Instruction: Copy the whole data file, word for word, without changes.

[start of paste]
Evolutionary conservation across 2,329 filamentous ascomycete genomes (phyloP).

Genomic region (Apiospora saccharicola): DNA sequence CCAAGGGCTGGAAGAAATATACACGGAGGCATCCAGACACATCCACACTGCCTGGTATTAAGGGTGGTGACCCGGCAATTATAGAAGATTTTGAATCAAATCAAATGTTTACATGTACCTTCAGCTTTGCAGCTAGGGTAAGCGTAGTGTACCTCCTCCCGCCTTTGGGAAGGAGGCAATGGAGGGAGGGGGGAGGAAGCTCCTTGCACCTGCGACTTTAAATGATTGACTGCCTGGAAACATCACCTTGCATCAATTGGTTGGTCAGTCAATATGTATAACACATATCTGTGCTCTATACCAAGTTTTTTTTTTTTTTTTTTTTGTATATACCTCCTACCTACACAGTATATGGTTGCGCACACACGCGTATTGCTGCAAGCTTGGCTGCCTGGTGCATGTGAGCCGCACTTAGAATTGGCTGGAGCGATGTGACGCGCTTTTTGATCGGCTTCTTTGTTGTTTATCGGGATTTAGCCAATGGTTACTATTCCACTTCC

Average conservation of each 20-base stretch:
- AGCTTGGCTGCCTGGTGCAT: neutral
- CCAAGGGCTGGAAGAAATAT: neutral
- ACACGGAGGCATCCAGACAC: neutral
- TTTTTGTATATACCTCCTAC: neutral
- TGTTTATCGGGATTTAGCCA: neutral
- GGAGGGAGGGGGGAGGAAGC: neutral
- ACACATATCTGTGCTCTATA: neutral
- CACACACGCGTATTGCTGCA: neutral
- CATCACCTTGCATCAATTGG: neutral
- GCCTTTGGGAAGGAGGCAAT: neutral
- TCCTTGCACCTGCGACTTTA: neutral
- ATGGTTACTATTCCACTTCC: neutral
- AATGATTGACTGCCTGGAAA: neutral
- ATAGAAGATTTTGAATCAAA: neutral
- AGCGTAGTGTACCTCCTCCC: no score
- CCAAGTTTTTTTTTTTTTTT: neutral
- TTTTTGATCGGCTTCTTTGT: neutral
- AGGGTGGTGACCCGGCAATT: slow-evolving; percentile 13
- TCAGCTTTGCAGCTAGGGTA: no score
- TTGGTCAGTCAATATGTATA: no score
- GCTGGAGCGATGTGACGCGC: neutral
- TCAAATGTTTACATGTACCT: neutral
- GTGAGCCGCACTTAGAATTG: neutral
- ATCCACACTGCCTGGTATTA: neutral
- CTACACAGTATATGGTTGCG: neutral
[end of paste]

Evolutionary conservation across 2,329 filamentous ascomycete genomes (phyloP).

Genomic region (Apiospora saccharicola): DNA sequence CCAAGGGCTGGAAGAAATATACACGGAGGCATCCAGACACATCCACACTGCCTGGTATTAAGGGTGGTGACCCGGCAATTATAGAAGATTTTGAATCAAATCAAATGTTTACATGTACCTTCAGCTTTGCAGCTAGGGTAAGCGTAGTGTACCTCCTCCCGCCTTTGGGAAGGAGGCAATGGAGGGAGGGGGGAGGAAGCTCCTTGCACCTGCGACTTTAAATGATTGACTGCCTGGAAACATCACCTTGCATCAATTGGTTGGTCAGTCAATATGTATAACACATATCTGTGCTCTATACCAAGTTTTTTTTTTTTTTTTTTTTGTATATACCTCCTACCTACACAGTATATGGTTGCGCACACACGCGTATTGCTGCAAGCTTGGCTGCCTGGTGCATGTGAGCCGCACTTAGAATTGGCTGGAGCGATGTGACGCGCTTTTTGATCGGCTTCTTTGTTGTTTATCGGGATTTAGCCAATGGTTACTATTCCACTTCC

Average conservation of each 20-base stretch:
- AGCTTGGCTGCCTGGTGCAT: neutral
- CCAAGGGCTGGAAGAAATAT: neutral
- ACACGGAGGCATCCAGACAC: neutral
- TTTTTGTATATACCTCCTAC: neutral
- TGTTTATCGGGATTTAGCCA: neutral
- GGAGGGAGGGGGGAGGAAGC: neutral
- ACACATATCTGTGCTCTATA: neutral
- CACACACGCGTATTGCTGCA: neutral
- CATCACCTTGCATCAATTGG: neutral
- GCCTTTGGGAAGGAGGCAAT: neutral
- TCCTTGCACCTGCGACTTTA: neutral
- ATGGTTACTATTCCACTTCC: neutral
- AATGATTGACTGCCTGGAAA: neutral
- ATAGAAGATTTTGAATCAAA: neutral
- AGCGTAGTGTACCTCCTCCC: no score
- CCAAGTTTTTTTTTTTTTTT: neutral
- TTTTTGATCGGCTTCTTTGT: neutral
- AGGGTGGTGACCCGGCAATT: slow-evolving; percentile 13
- TCAGCTTTGCAGCTAGGGTA: no score
- TTGGTCAGTCAATATGTATA: no score
- GCTGGAGCGATGTGACGCGC: neutral
- TCAAATGTTTACATGTACCT: neutral
- GTGAGCCGCACTTAGAATTG: neutral
- ATCCACACTGCCTGGTATTA: neutral
- CTACACAGTATATGGTTGCG: neutral